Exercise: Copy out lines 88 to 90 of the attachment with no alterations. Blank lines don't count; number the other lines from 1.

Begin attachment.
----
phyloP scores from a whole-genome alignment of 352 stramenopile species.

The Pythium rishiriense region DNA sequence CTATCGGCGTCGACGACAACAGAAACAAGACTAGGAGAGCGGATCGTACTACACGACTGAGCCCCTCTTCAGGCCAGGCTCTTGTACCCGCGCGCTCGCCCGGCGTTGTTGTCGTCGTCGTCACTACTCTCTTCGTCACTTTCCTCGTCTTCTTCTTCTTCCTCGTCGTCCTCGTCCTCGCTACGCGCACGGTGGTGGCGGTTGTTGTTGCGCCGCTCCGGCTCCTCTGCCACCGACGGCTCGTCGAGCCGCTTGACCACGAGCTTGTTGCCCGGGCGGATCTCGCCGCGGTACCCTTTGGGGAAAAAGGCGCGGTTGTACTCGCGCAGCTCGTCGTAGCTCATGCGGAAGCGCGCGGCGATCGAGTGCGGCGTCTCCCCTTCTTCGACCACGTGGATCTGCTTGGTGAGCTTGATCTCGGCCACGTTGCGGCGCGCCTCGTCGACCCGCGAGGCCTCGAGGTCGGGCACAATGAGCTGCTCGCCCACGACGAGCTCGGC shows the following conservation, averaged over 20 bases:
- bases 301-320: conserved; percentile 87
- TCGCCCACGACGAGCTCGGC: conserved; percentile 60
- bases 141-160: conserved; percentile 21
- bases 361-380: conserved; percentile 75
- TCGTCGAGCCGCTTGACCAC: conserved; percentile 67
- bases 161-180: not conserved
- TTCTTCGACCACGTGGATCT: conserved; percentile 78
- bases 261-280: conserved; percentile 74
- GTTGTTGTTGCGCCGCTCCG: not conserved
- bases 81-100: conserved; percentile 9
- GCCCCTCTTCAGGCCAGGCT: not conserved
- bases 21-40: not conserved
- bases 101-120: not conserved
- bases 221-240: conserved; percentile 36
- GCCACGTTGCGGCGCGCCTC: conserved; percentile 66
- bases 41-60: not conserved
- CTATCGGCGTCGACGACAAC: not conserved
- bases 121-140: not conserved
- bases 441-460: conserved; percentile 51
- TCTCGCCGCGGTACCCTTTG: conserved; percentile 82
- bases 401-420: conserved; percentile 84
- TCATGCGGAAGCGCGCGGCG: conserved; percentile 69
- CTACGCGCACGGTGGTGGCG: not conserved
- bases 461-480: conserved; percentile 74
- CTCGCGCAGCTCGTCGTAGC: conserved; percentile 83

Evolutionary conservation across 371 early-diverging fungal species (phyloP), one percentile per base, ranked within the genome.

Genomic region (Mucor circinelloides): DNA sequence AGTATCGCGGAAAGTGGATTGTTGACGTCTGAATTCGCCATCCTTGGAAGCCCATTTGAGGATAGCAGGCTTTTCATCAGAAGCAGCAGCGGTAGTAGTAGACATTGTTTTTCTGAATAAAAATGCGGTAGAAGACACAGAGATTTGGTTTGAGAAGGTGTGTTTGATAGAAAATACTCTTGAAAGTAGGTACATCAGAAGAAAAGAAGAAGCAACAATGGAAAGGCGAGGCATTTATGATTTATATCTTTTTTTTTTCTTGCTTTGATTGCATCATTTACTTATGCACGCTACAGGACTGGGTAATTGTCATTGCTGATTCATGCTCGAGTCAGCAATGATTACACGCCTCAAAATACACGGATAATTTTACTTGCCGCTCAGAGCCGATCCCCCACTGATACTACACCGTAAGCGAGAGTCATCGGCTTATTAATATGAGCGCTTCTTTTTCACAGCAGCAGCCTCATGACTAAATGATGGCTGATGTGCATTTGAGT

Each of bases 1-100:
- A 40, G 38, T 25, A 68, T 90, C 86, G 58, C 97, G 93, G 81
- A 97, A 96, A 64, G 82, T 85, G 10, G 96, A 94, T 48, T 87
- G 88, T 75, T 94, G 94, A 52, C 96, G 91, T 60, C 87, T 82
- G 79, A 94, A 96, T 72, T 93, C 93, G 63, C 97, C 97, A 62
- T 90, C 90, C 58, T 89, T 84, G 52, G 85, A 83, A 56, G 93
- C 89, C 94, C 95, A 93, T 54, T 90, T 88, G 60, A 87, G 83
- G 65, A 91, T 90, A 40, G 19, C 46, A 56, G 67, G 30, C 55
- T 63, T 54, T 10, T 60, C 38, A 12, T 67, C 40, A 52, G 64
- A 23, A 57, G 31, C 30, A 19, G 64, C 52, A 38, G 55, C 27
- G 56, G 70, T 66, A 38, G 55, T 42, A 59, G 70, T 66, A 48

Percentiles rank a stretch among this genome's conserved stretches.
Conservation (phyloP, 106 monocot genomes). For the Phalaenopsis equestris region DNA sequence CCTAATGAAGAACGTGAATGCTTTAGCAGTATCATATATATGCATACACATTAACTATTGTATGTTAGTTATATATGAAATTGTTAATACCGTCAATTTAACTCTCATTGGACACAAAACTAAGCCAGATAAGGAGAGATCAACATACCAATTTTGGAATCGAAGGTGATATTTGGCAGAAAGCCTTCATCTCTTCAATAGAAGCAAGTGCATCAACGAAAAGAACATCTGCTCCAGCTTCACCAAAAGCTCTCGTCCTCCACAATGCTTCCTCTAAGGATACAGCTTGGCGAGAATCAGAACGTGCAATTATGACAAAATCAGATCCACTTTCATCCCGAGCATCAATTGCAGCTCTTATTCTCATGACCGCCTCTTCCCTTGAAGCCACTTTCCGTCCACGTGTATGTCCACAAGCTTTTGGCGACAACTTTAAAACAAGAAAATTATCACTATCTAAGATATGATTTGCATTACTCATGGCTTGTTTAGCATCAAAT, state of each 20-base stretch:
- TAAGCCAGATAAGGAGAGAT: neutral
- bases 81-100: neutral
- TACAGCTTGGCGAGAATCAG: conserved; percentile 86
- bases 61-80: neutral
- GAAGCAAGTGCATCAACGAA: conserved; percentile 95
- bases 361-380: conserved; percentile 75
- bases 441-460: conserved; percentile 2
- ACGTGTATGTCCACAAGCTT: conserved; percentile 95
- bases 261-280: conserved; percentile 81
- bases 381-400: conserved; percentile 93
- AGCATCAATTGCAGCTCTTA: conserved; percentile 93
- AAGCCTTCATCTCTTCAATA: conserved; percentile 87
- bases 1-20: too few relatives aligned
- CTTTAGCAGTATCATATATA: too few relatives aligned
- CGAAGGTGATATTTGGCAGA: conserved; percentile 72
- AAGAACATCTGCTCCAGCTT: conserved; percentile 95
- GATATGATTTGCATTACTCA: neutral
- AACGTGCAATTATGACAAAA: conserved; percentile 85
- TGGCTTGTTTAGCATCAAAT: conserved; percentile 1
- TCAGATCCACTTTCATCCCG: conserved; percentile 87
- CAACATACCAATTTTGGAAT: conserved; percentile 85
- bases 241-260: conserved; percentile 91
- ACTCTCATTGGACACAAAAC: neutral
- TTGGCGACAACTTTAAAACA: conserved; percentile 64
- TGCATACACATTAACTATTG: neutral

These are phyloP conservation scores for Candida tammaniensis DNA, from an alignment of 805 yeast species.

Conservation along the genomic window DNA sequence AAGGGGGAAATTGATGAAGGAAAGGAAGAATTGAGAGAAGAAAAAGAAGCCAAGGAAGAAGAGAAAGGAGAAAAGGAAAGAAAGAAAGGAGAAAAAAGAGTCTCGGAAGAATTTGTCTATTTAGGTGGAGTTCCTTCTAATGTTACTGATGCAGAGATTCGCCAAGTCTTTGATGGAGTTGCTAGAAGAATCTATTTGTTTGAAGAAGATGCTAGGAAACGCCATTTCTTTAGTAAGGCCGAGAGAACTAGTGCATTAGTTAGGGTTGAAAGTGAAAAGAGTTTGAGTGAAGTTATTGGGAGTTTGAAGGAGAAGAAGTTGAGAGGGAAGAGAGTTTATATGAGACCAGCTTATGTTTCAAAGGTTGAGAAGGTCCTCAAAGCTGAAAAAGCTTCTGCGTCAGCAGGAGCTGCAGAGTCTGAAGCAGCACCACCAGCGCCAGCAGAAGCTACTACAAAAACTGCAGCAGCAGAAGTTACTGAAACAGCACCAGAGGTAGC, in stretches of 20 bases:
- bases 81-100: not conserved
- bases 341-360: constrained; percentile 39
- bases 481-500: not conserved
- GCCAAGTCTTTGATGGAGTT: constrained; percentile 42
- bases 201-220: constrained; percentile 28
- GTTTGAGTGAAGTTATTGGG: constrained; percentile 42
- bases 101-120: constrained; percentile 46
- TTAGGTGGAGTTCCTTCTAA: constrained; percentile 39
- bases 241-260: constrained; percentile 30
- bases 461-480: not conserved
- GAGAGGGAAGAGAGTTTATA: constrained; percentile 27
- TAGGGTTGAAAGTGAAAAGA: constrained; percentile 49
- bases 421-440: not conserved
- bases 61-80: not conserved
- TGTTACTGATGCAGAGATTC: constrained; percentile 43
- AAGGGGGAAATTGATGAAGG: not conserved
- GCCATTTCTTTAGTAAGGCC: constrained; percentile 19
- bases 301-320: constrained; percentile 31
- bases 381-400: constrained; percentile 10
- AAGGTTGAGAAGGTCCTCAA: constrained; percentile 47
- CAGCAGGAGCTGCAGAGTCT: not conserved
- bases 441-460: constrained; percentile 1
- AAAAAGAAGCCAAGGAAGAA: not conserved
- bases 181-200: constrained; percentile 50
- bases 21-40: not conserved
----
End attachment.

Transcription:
- bases 381-400: constrained; percentile 10
- AAGGTTGAGAAGGTCCTCAA: constrained; percentile 47
- CAGCAGGAGCTGCAGAGTCT: not conserved